Is Ezra Pound a big influence on your writing? Who else?
There will never be another Ezra Pound; therefore, there can never be an experience similar to it. In 1982 I published
an article in The Boston Monthly called From the Wreckage of Europe-an Encounter with Ezra Pound. It pretty much details
my journey from a pensione in Venice to the Blue Sea Coast of Rapallo, Italy where Pound was living with Olga Rudge. I have
spent most of my adult life studying Pound's life and work, and have come up with beliefs that the general public still does
not accept. Pound did not say much, especially since he and Olga Rudge were flying to Vienna the next day to have his eyes
examined. He was starting to lose some eyesight although he did not wear glasses. I never forgot his piercing blue eyes that
matched the blues of the Mediterranean. It's hard to put this into context. I carried his mail from Venice to Rapallo.
The lady at the pensione Cici in Venice entrusted his mail to me: something unimaginable today. Olga did more speaking than
Mr. Pound. It was his presence, his whole being laid out before me which I could instinctively read but not quite understand.
As for Pound's influence on me and others, it is incalculable. I would urge all poets to read his ABC of Reading which is still
available from New Directions. Pound wrote, "Poetry is form cut into time." He was one of the last literary fathers.
It is wrong to vilify him when you examine the whole spectrum of his life. He was a great man and I loved him dearly.
Currently, you teach writing workshops for senior citizens and started a publishing press called Poplar Editions.
Your first publication is an anthology that is a compilation of writings from several workshops spanning from
2001-2007. Would you discuss this?
The number will be called The Silver Anthology which will be compilations of work by talented people over a certain
age whom I have encountered in workshops since 2002. I was amazed. At times it is easier to work with older people
than younger ones. They are fast learners and good listeners. They have also lived longer and are able to confront
the essentials. They have mined the past both culturally and spiritually and are often able to apply reason to their
experiences and recognize where society is today. When we lose the community narrative, the whole skein of our lives
unwind into mindless hedonism even when we don't realize it. The best revenge is to be a good craftsman. We are too
obsessed with fame and recognition.
You host a wonderful reading series in Roslindale, MA. How long have you been running this series?
What has running this venue been like for you?
I've been running the series since April, 2003. We meet once a month at emack and bolio's on Belgrade Avenue in Roslindale.
It has been a learning experience and a fulfilling one .Roslindale still has the sense of community where you know your
neighbors and can converse with merchants. There was a need in Roslindale, a welter of talent in various creative fields.
But this town or village goes largely unrecognized by the larger Boston community even though it was annexed in the
1870s and was once a mecca for those who wanted to escape the air pollution in Boston.
Our readers are often sophisticated professionals who because they are so supportive of each other and newcomers,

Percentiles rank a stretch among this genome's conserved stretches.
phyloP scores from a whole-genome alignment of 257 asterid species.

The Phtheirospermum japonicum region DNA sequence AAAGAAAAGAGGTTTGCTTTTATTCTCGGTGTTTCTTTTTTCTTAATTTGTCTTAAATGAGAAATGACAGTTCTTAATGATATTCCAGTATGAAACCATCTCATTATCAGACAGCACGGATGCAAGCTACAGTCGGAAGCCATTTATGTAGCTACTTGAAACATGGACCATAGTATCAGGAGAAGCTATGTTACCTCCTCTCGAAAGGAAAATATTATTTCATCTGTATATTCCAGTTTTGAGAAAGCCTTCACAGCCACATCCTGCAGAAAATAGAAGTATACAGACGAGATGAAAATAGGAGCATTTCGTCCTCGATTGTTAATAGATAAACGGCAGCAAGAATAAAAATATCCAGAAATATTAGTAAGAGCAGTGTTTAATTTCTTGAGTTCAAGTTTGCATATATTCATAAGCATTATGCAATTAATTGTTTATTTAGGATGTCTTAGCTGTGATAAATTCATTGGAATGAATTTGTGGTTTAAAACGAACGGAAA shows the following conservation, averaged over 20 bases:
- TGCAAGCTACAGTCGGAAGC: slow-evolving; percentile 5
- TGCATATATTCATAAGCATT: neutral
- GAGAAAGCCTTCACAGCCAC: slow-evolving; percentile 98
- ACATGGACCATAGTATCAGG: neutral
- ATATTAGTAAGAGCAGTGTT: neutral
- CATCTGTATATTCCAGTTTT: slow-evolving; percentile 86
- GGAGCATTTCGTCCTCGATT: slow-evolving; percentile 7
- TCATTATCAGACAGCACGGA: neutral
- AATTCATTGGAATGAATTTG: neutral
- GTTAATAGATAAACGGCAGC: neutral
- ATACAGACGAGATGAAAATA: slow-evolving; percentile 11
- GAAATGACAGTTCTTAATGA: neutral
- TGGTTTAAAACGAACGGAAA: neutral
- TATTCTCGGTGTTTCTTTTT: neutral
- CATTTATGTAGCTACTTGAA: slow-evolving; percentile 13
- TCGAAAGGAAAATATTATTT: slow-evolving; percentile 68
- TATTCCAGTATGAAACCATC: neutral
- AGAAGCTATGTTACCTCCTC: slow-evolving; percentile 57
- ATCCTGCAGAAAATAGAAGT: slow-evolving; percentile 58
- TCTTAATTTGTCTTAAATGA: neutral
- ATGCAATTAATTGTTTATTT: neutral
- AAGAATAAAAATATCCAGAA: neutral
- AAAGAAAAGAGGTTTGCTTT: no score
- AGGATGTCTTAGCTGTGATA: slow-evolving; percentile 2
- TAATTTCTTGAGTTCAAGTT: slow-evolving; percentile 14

it gives me a sense of purpose. Many have used the venue as a testing ground for their work. A number of them have
been publishing their work since the readings began in 2003. I am often asked why I don't read my own poetry at the
venue. The answer is that it is theirs venue not mine. I just try to structure it best I can. But what I like best
is hamming it up at the mike. When I was young they called me weird. Now that I am older they find me amusing.
You play the violin and have worked with numerous composers, one being Aaron Blumenfeld.
Discuss the process in having your poems set to music.
Basically, over the years, some composers have asked to see my work. I will give them a large pile, and from
there they choose something that they think they can set. Composers need to hear the note when they read a specific
word. I have never written a libretto, but one piece called Starting from Atlantis in some 119 sections has had
some excerpts set for mezzo-soprano and orchestra by composer Andrew List who teaches in the composition department
at Berkley School of Music. I am constantly surprised in a pleasant way because it is fascinating how two minds come
together to produce a new work. Recently, Marilyn Ziffrin wrote Three Songs for D'Anna, which used my poetry.
That was a hoot, and it was nice to see my wife actually forced to sing my words. Composers are usually very
fascinating people. Unlike poets, they have to wait to have their work performed, and they depend on a good
performance. I like the idea that a composer will come with a turn of phrase or interpretation that I never
thought of. Marilyn's CD was nominated for a Grammy in 2006.
Any last comments?
As Eliot wrote, "Teach us to care and not to care, teach us to sit still." It is extremely difficult to sit still
while your own country is out to destroy everyone who gets in the way. This is a bully society, but no people are
more bullied than the American people who more and more experience anger and mental anguish. but don't know where
it hurts because finding that out would lead to revelations that most of us would rather not have. So most of us
wallow in received ideas and propaganda. I think of what Ezra Pound wrote in his Pisan Cantos: "To be men not destroyers."
Poetry as Stevens said is the language of fact, but fact not realized before. We need to use art as a way of reaching others
just as much as reaching ourselves. The two go together inextricably. All art then is communal. The only way to be a
good artist is to strive for excellence through our craft. Another poet, Daisy Aldan, a wonderful friend and talent,
and an apt translator of Mallarme, once said that the worst fate to befall a poet is to succumb to "the vanity of fame."
I'm afraid that today, the most known poets are not always the best poets. To win prizes and awards is wonderful, but
there is something to be said about hitting the right note which according to Igor Stravinsky was his greatest thrill.